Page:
Furniture and lamp designer Inga Sempé’s fascination with technical details gives her work an idiosyncratic touch. Despite international success, she still has a passion for Paris, says Natasha Edwards
Tiny maquettes clutter the shelves of Inga Sempé’s studio: tables made out of wire and brown parcel paper, larger versions in cardboard, miniature armchairs in crudely stitched foam. The French designer has become known for her lamps and furniture, but it was a fascination with objects that brought her to design.
‘Objects have always interested me,’ she says, a discovery she made as a child on weekly visits to the Paris flea market with her illustrator mother, or objects in the drawings of her father, the cartoonist Sempé. Although she now goes less often, she still loves the flea market, but is also fascinated by eBay. ‘It’s another universe. It’s a very random way of discovering things,’ she says.
‘I always wanted to make technical objects, rather than furniture or lamps. In the beginning, I didn’t consider all those objects that can be assimilated with decoration. I wanted to design tools, telephones, locks, door handles,’ she says. Some objects develop from sketches, then are rendered in 3D; more often she starts from flimsy models. Apart from brief stints working with Marc Newson and Andrée Putmann, Sempé works on her own, which, she explains, makes it easier to propose furniture or lamps to a manufacturer than items for mass production, such as a pressure cooker.
Unlike many of her fellow graduates of the École Nationale Supérieure de Création Industrielle in Paris, who are happy to tackle anything from logos to luxury hotels, Sempé has no desire to move into interior design. ‘I am not interested in creating a total universe. If they want to put one of my lamps next to a sofa that is ugly,’ she says, ‘that’s fine by me.’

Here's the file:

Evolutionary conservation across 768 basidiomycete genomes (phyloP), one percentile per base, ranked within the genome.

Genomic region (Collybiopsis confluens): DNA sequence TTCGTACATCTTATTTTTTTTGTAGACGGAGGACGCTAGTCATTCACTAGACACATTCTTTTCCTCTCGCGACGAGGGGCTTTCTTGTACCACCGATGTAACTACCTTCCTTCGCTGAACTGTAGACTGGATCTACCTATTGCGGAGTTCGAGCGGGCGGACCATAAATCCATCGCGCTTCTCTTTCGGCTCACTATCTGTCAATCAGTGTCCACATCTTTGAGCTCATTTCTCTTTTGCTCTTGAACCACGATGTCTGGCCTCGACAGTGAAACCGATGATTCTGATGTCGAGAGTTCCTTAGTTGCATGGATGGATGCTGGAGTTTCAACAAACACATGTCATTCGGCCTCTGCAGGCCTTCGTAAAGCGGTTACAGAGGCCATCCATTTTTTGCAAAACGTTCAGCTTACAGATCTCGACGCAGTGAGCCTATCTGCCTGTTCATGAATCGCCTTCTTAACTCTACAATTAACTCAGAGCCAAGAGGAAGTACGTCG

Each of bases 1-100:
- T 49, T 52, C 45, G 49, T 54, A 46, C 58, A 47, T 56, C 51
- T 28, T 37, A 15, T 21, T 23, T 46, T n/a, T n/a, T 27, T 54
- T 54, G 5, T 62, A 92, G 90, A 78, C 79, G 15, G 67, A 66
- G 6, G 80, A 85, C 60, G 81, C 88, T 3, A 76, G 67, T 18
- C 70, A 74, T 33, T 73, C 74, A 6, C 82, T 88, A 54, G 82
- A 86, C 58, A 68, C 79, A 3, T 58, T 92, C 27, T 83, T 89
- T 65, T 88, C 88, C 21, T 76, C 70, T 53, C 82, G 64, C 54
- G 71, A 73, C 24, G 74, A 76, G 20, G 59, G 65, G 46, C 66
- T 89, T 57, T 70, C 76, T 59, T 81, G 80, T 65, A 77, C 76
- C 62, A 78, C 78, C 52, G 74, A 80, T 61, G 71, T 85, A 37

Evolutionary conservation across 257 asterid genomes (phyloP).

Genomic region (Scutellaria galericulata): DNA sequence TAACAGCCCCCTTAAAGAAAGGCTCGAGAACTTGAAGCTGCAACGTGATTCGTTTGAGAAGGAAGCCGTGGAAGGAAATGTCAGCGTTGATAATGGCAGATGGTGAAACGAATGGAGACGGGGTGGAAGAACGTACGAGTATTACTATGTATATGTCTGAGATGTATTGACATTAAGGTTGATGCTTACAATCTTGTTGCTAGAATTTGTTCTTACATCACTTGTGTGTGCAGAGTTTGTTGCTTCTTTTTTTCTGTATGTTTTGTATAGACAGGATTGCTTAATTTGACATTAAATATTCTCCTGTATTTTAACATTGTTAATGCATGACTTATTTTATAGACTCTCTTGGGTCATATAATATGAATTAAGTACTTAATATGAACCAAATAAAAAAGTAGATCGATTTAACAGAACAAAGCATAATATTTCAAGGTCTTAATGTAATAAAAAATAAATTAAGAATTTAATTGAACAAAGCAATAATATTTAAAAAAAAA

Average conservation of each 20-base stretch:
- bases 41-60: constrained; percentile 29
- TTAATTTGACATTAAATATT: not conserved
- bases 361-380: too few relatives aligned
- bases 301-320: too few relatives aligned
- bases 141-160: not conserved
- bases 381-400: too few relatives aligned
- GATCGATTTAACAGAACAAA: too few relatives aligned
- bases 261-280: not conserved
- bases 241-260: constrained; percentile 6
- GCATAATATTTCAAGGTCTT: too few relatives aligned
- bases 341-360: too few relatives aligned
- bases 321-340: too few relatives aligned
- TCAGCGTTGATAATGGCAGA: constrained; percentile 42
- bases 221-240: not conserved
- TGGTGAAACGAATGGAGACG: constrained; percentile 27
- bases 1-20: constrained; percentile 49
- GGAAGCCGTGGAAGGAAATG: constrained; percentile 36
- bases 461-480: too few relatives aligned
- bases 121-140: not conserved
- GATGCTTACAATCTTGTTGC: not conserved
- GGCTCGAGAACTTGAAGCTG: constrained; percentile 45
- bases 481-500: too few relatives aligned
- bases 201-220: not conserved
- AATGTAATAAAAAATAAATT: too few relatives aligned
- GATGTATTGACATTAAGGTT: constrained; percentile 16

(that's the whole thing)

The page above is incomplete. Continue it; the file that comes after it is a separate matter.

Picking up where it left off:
Like many French designers, however, Sempé bemoans the lack of innovative French furniture companies. ‘In France, very few companies are interested in young designers. It is not like Italy,’ Sempé says. It was Italian manufacturers Cappellini and Edra that gave Sempé her first break.
Sempé refuses to define her style, other than a ‘horror of the 1970s’ and a desire to make things that ‘are different, but not different and stupid’. She particularly admires the work of Konstantin Grcic and Vico Magistretti. ‘Both of them make things that are simple, yet very different. There are plenty of people who do things that are simple, that are banal and boring. With Grcic, it’s simple, yet very elaborate,’ she says. Rather than an aesthetic, with Sempé you notice a taste for technical details and little idiosyncratic touches, reflecting her initially quiet, yet very quirky personality: Brosse storage units for Edra (2002) were made out of industrial brushes, a lamp for Cappellini (2002) turns and rotates. ‘It’s true I like articulated objects. It’s a big fault,’ she says, with self-deprecation, rare in France.’It’s more expensive, it’s fragile. If I could change myself I would.’ A case in point is the raising table, Lunatique, she designed for Ligne Roset, which has a ring pull so you can raise or lower it with one hand (while holding that TV dinner tray in the other), and which then folds flat into the table top, locking it in position.
Perhaps the item that best defines Sempé’s approach is her clock. Still a prototype, though it has been patented, you can tell the time both by the hands and on a digital display, readable at all times. Before it can be put into production, a new motor has to be developed, as the hands are heavier than on a conventional clock. But it’s a system, she insists, that could equally be applied to weighing scales or car speedometers.
Despite the Grand Prix de la Ville de Paris, an exhibition at the Musée des Arts Décoratifs in Paris in 2003, and an international presence at conferences in Sweden, Mexico and this year’s Design Indaba in South Africa, it’s only recently that she’s been able to truly live by her design. As well as a lamp and sofa, still to come for Ligne Roset, she has recently completed a table for Swedish company David Design, and has projects in the pipeline for Cappellini, Edra, Magis and Luceplan, as well as a one-off chandelier for Baccarat, which will be put up for auction.
Asked what her dream commission would be, she becomes almost fierce. ‘I’d like to be in charge of all the street furniture in Paris. It’s a disaster,’ she says. ‘I want to be in charge of the bus colours as well – I’d remove that horrible Chernobyl green. I would be detested, but I am ready for that. I would need a bodyguard, but I am ready to be a tyrant for anything that concerns Paris.’